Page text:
If you have been following along on my Portugal tour, you may have started to transcribe in the Portuguese pronunciation. If so, you now know that Obidos is pronounced….”ObidoSH.” What you may not know is that it also transcribes to “day trip.” Hardly anyone overnights in Obidos. It’s the kind of town that has a large parking lot just outside the walls of the old city big enough to accommodate a couple of rows of long, 40 passenger tour buses.
The vast majority of tourists visit Obidos on one of these tour buses, emptying out right at the main gate to the walled city. They shuffle up the main cobblestone street, stopping for a few photos in the town square, visiting the many shops that line the central artery through the city, stopping for a Ginjinha d’Obidos, a sweet alcoholic liqueur served in a chocolate cup. They reach the 12th century castle, possibly even climbing the narrow rail-less steps to the ramparts for a selfie or two, then turn around and head back to the tour bus, never having veered off this main path. Tourism statistics report the average amount of time spent in Obidos is two to three hours.
Knowing Obidos is a day trip destination is what convinced me to stay overnight. The din of these troupes of tourists spilling out from the tour buses, marching up and down the main street, their footsteps clattering and echoing off the opposing walls of the narrow streets, the cacophony of laughter and chatter reverberating in the stone echo chamber was something that could be avoided only by waiting them out. I wanted to experience the old walled town, complete with walking the ramparts of the 13th century Castelo de Óbidos after the tour bus exodus, when quiet falls on the old stone city.
Given that Obidos is such a day trip destination, there aren’t a lot of accommodations from which to choose. The type of places I’ve been patronizing, guesthouses with shared bath, seem to be in short supply in such a small town, particularly within the walled city. Through booking.com, I find a €46 rate, (about $50USD equivalent) at the Hotel Rainha Santa Isabel. While over my usual budget and the most I have paid thus far in Portugal, the location and old world ambiance are worth it. The 20 room property is located in an authentic Portuguese house within the old city walls, just beyond the main gate. It has a period-feel to it, with wooden beamed ceilings, leather chairs in the lobby, and old wooden furnishings.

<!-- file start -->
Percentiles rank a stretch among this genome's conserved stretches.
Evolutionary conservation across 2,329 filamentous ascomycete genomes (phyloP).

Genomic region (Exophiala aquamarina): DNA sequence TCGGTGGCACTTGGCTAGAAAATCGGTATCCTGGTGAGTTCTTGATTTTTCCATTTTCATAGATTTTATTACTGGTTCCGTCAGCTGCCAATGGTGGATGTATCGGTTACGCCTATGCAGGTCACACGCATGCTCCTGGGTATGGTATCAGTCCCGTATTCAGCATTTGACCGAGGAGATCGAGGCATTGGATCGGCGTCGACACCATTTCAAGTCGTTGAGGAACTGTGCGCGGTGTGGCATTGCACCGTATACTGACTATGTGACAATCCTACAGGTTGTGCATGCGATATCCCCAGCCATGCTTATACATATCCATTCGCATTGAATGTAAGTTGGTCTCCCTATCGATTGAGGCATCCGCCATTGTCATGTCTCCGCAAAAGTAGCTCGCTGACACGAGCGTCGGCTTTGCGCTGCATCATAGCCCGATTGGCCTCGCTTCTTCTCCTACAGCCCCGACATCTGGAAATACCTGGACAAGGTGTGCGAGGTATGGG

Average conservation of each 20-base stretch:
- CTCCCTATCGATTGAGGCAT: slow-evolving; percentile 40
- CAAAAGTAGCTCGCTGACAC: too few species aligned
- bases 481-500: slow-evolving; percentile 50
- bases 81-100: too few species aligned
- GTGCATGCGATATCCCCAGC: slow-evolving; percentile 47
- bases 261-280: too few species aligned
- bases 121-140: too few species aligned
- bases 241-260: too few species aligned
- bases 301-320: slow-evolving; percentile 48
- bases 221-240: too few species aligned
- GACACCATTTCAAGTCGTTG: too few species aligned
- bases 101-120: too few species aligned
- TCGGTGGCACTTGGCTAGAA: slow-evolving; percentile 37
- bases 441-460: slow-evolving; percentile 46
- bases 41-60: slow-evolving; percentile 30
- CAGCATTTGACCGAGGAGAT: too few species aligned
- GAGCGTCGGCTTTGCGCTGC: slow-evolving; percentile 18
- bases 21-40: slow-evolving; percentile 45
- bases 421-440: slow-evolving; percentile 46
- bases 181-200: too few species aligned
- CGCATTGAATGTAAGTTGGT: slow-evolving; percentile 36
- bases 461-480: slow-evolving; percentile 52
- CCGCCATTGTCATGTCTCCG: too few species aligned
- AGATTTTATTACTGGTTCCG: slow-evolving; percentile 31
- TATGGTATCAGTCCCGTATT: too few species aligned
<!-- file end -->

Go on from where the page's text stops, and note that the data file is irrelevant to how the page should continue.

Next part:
Up until this time while traveling through Portugual, I have spent significantly more time OUT of my room than IN, leaving at breakfast time and not returning until late after a full day of touring. However, I now have a queen size bed with starched-white sheets, ample pillows, and my own private bathroom, with a large window opening adjacent to Rua Direita, the main pedestrian avenue. It’s tough to tear myself away. It doesn’t exactly feel like a case of “traveler burnout” — more like a case of lethargy brought on by luxury.
My intention was to stay in Obidos for only one night as a stopover between buses on my way north. However, as soon as I arrived, I went downstairs and added another night.
By the second day, the rains came, interrupting a long stretch of beautiful blue-sky days. It was a welcome relief, however, as summer was coming on fast, and temperatures were beginning to escalate. Not only did distant rolling thunder followed by a slow drizzle do wonders to bring down the temperature, it also worked miracles at tamping down the din of tourists outside my window. The louder the raindrops, the fewer voices from the street below as tourists scattered, jockeying for a place to get out of the rain. Lying propped up on my big fat fluffy pillows, the cool breeze billowing through the white sheer curtains, I found delight in knowing the crowds were emptying out, I would not have to wait in line for dinner, and my tour bus was not idling in the parking lot. The soothing 4pm ebb of footsteps retreating out of the main gates had me down at the front desk paying for Night Number Three.
It’s easy to see why Obidos is a day trip destination for so many tour operators. There’s just not that much to see there, once you have wandered the streets a bit and toured the castle. However, those day trippers are missing the best part of Obidos. Gone by 4:00pm, yet there’s still plenty of daylight left to explore in peace. It reminds me of the old Mastercard commercial: Being able to walk the castle ramparts and experience the old world charm without being elbowed in the ribs, body slammed by a backpack, or have your eye poked out by an umbrella? Priceless!